"It's coming easy to me now," Crabbe told reporters at Cal's weekly news conference. "The more I'm playing, I'm just getting into the flow and letting it come to me instead of thinking too much."

That leaves Tyler Honeycutt with a big chore Thursday night. It promises to be an interesting battle on both ends. Can Honeycutt, who is coming off a season-low seven points, squeeze every inch out of his height advantage?

"He's 6-8, so that's going to be a challenge," said the 6-foot-6 Crabbe. "Honeycutt is a good player, a really good player. Playing against good people, I tend to step up. I believe in myself. It's going to be a good matchup."


Cal, a No. 8 seed in last year's NCAA tournament, lost to eventual champion Duke, 68-53, in the second round. ... Coach Ben Howland has enjoyed success against the Golden Bears. Howland's teams are 15-6 against Cal. ... On the flip side, Cal coach Mike Montgomery is 55-30 (.647) in his two-plus seasons in Berkeley. It's the best winning percentage for a Cal coach since Pete Newell (.730) was at the helm from 1955 to 1960. ... Cal knocked UCLA out of the Pac-10 tournament last year, slashing the Bruins' hopes of going dancing. Michael Roll's career-high 27 points were not enough, as UCLA fell 85-72 in the semifinals at Staples Center.


Crabbe is one of five Southern California players on Cal's roster. The others are: Bak Bak (Sun Valley, Calif./Village Christian), Nigel Carter (Los Angeles, Calif./Dorsey) and Richard Solomon (Los Angeles, Calif./Price). Justin Cobbs (Los Angeles, Calif./Bishop Montgomery) is sitting out this season after transferring from Minnesota.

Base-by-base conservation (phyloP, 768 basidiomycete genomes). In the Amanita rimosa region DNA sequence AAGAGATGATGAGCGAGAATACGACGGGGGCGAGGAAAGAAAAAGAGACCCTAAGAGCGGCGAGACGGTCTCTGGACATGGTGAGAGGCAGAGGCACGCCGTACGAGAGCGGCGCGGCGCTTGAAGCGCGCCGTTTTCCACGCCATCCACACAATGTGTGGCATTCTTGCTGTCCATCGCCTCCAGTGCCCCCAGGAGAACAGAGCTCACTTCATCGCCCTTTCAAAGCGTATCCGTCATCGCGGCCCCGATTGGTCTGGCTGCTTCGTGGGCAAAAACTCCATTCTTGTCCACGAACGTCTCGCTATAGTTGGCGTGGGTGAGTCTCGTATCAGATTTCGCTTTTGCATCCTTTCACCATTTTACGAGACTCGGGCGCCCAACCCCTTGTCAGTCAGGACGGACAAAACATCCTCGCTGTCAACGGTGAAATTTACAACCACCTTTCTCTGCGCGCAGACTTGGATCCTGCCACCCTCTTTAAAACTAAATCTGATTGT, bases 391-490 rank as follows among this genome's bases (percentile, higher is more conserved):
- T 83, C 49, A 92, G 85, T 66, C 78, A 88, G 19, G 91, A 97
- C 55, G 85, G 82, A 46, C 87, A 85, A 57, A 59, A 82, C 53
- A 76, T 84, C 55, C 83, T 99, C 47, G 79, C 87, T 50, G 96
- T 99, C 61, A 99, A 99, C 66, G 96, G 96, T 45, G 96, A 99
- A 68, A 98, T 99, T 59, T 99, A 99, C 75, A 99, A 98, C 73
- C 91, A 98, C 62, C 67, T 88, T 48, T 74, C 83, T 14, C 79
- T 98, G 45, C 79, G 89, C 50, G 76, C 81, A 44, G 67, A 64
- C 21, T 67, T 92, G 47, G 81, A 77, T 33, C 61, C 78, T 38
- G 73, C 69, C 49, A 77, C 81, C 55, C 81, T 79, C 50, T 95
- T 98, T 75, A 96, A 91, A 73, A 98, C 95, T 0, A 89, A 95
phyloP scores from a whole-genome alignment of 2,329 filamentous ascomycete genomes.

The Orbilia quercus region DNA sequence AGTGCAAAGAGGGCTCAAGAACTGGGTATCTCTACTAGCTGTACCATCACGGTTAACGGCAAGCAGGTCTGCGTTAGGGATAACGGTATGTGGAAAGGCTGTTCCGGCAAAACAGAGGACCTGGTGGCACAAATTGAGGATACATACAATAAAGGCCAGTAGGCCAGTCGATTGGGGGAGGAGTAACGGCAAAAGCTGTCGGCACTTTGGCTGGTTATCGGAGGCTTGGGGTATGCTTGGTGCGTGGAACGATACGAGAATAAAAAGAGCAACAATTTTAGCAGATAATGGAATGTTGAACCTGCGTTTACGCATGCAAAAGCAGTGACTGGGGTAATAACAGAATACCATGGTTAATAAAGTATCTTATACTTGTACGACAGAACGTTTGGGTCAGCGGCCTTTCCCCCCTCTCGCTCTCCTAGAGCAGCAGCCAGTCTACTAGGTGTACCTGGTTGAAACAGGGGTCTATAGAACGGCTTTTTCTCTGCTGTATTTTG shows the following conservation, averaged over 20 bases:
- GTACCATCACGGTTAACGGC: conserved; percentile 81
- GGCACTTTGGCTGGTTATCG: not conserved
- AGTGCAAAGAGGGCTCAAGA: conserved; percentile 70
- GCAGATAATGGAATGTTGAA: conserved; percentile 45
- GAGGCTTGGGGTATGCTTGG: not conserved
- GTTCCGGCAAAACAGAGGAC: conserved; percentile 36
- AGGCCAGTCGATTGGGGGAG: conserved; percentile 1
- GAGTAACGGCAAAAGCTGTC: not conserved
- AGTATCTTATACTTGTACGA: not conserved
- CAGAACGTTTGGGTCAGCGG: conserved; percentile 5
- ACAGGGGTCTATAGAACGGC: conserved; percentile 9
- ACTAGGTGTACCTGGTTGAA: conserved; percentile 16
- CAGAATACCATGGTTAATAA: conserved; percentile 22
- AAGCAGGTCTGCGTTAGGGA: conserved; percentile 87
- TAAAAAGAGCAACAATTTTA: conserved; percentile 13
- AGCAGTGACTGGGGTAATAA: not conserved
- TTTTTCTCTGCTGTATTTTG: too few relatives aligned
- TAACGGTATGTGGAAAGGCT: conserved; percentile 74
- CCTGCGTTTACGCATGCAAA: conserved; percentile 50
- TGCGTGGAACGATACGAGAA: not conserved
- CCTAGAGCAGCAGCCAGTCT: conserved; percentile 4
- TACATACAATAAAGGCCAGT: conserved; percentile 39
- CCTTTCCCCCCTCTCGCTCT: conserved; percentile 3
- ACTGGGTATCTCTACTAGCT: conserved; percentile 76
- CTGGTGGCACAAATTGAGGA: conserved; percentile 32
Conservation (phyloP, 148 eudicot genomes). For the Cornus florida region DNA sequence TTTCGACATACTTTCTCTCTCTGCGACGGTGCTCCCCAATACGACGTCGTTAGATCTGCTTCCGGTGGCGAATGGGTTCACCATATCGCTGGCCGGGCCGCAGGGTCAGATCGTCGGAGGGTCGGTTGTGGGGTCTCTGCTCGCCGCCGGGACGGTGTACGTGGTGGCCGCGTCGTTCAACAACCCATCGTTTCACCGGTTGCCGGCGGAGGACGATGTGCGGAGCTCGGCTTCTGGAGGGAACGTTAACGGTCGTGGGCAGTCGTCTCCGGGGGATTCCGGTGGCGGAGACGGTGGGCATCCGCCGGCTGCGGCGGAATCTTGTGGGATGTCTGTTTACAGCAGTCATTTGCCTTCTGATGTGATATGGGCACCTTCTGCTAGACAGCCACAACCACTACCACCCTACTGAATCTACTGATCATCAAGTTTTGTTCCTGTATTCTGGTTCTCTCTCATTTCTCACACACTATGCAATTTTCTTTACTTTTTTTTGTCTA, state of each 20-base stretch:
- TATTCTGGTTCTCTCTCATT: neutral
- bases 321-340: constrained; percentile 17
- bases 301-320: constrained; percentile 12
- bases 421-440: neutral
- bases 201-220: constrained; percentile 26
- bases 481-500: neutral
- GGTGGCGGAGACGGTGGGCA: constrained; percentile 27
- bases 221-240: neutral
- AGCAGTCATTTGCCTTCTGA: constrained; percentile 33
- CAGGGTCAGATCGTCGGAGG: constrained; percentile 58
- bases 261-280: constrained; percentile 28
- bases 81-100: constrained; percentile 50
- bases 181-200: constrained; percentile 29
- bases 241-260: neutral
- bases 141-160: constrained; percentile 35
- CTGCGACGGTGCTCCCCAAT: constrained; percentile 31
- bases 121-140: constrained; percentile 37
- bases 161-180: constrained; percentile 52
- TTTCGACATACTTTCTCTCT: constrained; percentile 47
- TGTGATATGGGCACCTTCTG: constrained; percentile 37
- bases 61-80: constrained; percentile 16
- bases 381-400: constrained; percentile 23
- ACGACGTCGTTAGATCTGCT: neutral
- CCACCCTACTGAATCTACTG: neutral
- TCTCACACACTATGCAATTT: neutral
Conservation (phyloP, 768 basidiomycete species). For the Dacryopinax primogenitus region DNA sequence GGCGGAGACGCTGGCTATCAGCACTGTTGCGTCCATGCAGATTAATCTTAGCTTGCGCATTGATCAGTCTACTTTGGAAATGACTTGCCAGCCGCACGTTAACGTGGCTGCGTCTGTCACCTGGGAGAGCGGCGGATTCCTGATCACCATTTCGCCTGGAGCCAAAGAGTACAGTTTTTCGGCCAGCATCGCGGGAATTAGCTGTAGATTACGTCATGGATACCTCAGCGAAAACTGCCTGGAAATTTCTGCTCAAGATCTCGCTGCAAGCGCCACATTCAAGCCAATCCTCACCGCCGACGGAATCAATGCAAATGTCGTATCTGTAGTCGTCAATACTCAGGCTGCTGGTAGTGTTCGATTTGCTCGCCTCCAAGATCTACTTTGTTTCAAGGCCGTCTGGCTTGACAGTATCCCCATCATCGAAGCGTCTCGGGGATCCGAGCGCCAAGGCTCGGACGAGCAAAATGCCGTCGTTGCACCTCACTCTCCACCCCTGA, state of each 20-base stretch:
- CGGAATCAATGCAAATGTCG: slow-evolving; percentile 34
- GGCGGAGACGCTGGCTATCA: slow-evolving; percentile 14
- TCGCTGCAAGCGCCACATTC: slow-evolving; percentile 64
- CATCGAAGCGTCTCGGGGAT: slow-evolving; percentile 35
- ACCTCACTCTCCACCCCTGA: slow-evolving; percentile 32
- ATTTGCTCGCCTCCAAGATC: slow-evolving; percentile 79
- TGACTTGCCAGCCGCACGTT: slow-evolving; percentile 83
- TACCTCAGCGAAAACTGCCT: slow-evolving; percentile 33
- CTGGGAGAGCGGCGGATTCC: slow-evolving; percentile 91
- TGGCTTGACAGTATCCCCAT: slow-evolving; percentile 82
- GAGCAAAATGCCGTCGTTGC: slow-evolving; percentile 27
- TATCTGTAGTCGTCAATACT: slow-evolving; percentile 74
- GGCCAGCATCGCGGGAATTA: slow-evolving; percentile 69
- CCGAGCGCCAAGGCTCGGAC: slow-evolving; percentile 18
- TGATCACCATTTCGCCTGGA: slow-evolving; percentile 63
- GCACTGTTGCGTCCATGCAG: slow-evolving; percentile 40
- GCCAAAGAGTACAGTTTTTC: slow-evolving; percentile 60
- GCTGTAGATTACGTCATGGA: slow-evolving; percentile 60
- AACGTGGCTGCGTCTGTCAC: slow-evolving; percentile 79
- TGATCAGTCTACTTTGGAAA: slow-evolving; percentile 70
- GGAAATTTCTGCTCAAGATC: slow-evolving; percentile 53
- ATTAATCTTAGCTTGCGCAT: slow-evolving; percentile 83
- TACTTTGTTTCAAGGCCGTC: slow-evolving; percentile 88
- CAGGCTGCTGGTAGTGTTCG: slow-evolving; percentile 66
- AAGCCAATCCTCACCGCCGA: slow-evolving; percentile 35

"I think it's going to be a fun weekend," Crabbe said. "I'll get to see friends and family at the games. ... I've been waiting for this weekend for the longest. I'll get to play against some L.A. guys that I used to play against in high school. ... It's just going to be fun playing in front of them. Many of them haven't seen me play since high school. ... I considered UCLA, it was one the schools I wanted to go to when I was younger, but I'm glad I'm here. Cal is a good fit for me."

Roll selected to participate in All-Star game

March, 26, 2010
UCLA will be represented in the Final Four festivities after all -- just not how Bruins fans envisioned a few years ago.

Senior guard Michael Roll, UCLA's steadiest players this past season, will be in Indianapolis after being selected to play in the Reese's College All-Star Game on April 2.